Home News About DMDM Database Statistics Research Publications Contact  

  Domain Name: Ntn_AC_NAAA
AC_NAAA This conserved domain includes two closely related proteins, acid ceramidase (AC, also known as N-acylsphingosine amidohydrolase), and N-acylethanolamine-hydrolyzing acid amidase (NAAA). AC catalyzes the hydrolysis of ceramide to sphingosine and fatty acid. Ceramide is required for the biosynthesis of most sphingolipids and plays an important role in many signal transduction pathways by inducing apoptosis and/or arresting cell growth. An inherited deficiency of AC activity leads to the lysosomal storage disorder known as Farber disease. AC is considered a "rheostat" important for maintaining the proper intracellular levels of these lipids since hydrolysis of ceramide is the only source of sphingosine in cells. NAAA is a eukaryotic glycoprotein that hydrolyzes bioactive N-acylethanolamines, including anandamide (an endocannabinoid) and N-palmitoylethanolamine (an anti-inflammatory and neuroprotective substance), to fatty acids and ethanolamine at acidic pH. NAAA shows structural and functional similarity to acid ceramidase, but lacks the ceramide-hydrolyzing activity of AC.
No pairwise interactions are available for this conserved domain.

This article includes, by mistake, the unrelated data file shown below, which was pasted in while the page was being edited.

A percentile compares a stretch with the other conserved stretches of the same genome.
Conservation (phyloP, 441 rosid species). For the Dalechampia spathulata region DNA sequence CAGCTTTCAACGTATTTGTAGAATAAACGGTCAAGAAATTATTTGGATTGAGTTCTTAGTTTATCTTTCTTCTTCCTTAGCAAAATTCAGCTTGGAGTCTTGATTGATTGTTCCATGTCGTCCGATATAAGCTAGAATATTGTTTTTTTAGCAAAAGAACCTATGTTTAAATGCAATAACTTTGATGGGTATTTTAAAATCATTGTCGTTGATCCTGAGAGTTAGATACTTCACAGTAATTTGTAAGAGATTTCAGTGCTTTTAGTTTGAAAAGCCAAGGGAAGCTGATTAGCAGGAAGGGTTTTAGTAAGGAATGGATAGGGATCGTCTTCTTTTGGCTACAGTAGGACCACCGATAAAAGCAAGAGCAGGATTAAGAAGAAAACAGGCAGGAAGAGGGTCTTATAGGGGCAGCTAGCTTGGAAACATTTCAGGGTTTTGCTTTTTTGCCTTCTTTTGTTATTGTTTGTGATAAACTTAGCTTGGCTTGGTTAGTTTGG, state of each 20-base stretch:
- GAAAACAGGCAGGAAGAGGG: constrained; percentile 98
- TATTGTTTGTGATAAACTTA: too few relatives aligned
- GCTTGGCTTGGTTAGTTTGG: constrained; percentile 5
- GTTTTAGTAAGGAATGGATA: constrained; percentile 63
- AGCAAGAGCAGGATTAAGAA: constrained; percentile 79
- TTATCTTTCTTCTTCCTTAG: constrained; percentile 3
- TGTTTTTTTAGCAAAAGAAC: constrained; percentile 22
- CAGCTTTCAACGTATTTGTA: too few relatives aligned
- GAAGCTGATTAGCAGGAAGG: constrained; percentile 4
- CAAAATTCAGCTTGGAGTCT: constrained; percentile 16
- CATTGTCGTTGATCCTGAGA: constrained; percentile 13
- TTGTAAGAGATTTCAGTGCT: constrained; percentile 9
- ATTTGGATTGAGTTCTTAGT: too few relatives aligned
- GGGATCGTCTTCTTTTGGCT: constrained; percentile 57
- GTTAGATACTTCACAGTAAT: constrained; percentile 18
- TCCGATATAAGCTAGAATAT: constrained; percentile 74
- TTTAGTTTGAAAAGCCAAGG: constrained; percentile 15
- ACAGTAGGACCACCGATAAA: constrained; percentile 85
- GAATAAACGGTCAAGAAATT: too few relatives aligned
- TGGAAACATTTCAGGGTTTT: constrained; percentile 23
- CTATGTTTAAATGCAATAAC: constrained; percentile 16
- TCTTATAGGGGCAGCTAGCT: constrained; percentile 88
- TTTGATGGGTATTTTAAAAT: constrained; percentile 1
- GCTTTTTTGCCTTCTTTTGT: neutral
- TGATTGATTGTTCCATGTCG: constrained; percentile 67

Total Mutations Found: 17
Total Disease Mutations Found: 9
This domain occurred 2 times on human genes (5 proteins).


 If you've navigated here from a protein, hovering over a position on the weblogo will display the corresponding protein position for that domain position.

 The histograms below the weblogo indicate mutations found on the domain. Red is for disease (OMIM) and blue is for SNPs.

 Functional Features are displayed as orange boxes under the histograms. You can choose which features are displayed in the box below.

Range on the Protein:  

   Protein ID            Protein Position

Domain Position:  

No Conserved Features/Sites Found for Ntn_AC_NAAA

Weblogos are Copyright (c) 2002 Regents of the University of California

Please Cite: Peterson, T.A., Adadey, A., Santana-Cruz ,I., Sun, Y., Winder A, Kann, M.G., (2010) DMDM: Domain Mapping of Disease Mutations. Bioinformatics 26 (19), 2458-2459.

   |   1000 Hilltop Circle, Baltimore, MD 21250   |   Department of Biological Sciences   |   Phone: 410-455-2258